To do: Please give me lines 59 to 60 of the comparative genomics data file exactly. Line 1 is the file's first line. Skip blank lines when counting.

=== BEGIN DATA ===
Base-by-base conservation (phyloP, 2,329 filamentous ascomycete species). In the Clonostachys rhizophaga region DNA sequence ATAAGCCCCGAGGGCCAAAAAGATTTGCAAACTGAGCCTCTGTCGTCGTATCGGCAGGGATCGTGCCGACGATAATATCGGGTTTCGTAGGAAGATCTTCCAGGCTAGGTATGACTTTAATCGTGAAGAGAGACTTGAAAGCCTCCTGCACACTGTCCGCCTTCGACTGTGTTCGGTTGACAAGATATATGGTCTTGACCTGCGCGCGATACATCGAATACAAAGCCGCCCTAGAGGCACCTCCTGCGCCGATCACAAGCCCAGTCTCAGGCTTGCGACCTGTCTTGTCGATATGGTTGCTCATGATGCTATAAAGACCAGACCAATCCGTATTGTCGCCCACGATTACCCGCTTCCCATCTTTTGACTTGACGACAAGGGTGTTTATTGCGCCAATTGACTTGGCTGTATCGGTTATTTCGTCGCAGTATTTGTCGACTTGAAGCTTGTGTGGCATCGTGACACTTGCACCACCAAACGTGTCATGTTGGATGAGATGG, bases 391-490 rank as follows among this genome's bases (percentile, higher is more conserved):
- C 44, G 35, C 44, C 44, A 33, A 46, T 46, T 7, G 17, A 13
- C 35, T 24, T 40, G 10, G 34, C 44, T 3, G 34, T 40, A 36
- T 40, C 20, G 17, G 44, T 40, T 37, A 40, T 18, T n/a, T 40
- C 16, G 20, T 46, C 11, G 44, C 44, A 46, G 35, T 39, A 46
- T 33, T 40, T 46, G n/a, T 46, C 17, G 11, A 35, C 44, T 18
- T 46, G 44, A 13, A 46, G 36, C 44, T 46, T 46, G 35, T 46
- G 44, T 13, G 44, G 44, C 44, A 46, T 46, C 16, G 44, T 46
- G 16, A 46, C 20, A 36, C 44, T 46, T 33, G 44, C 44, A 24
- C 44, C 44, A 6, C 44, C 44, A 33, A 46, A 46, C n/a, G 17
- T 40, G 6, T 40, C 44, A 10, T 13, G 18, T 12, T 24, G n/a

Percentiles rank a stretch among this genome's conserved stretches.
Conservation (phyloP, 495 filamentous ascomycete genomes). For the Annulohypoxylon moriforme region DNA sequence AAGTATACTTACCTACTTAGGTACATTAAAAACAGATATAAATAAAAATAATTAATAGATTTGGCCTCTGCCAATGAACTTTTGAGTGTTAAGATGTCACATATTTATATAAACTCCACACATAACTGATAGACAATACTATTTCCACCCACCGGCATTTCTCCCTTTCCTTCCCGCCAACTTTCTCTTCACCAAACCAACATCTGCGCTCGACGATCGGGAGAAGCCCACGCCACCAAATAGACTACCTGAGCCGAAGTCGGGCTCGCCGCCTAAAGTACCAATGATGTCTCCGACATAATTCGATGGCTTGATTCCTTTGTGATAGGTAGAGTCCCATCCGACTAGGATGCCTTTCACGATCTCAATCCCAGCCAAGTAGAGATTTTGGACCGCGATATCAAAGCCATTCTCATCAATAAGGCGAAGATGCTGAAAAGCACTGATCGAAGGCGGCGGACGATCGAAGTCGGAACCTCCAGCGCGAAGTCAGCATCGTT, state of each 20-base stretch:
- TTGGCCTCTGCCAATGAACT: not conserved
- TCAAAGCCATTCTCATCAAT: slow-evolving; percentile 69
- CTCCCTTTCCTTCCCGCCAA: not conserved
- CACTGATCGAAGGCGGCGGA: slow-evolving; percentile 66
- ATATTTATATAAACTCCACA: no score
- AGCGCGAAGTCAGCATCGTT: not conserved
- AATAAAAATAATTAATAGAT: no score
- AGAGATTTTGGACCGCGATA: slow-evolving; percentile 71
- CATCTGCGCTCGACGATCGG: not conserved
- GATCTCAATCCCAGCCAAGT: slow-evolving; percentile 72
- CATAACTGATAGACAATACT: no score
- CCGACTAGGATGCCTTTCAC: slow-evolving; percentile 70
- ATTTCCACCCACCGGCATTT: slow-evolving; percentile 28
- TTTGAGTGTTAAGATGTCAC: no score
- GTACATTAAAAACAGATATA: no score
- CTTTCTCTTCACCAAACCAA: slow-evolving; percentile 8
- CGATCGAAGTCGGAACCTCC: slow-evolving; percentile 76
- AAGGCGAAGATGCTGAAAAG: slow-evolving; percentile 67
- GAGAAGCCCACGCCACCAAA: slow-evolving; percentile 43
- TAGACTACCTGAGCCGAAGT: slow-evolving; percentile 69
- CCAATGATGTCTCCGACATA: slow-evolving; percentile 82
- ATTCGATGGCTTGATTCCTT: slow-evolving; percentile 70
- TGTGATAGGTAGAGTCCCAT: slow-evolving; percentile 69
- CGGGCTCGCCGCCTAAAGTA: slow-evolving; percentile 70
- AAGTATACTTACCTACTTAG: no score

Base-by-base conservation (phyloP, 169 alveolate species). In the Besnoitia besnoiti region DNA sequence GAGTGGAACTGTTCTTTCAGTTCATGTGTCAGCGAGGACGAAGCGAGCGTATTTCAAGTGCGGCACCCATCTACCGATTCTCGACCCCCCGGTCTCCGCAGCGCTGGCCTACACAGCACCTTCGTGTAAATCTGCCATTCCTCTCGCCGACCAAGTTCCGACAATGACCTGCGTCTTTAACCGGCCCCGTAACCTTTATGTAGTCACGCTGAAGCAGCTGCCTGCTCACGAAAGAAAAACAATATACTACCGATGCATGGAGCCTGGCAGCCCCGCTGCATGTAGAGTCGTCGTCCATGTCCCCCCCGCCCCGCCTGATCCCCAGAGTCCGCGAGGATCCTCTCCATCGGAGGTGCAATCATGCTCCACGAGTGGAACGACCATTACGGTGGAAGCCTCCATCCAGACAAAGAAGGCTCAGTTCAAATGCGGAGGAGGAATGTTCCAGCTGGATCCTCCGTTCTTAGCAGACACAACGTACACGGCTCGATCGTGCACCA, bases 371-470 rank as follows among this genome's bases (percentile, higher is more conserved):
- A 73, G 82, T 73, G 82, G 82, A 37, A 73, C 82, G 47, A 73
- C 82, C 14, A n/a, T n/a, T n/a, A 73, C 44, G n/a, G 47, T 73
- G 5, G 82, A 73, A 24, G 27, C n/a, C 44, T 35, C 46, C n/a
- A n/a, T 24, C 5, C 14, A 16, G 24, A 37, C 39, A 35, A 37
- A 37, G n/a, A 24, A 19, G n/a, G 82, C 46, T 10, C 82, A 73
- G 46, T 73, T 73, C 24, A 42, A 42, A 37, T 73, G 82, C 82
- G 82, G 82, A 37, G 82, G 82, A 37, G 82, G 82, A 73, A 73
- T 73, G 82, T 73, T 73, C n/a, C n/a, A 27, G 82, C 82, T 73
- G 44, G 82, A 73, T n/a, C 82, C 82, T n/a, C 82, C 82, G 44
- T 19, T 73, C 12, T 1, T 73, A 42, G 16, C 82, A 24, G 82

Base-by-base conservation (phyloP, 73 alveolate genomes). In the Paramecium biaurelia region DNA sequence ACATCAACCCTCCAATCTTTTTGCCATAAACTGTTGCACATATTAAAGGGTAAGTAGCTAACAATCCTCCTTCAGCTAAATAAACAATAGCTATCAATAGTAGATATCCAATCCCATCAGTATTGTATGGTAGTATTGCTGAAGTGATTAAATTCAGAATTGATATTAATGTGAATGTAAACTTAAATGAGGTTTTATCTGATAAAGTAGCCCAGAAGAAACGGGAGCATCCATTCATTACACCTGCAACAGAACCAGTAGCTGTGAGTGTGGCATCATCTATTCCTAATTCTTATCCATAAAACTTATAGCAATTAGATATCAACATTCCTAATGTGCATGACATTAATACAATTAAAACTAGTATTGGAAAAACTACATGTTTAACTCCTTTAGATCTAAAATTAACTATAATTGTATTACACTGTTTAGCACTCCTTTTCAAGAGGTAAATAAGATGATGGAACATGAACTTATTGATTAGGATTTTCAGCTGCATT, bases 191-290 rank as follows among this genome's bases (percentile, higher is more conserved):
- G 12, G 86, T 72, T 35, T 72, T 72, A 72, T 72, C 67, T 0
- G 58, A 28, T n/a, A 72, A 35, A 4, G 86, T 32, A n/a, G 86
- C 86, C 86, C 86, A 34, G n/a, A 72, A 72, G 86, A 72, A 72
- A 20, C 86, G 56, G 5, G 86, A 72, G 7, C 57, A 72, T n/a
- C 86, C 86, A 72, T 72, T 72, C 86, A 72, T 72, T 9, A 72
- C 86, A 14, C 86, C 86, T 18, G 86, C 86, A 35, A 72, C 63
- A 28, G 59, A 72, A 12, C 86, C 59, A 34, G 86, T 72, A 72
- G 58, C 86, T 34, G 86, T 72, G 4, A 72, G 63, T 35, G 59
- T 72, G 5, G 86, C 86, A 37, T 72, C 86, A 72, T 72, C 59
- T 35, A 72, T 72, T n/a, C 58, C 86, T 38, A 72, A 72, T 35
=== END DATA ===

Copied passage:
- T 72, G 5, G 86, C 86, A 37, T 72, C 86, A 72, T 72, C 59
- T 35, A 72, T 72, T n/a, C 58, C 86, T 38, A 72, A 72, T 35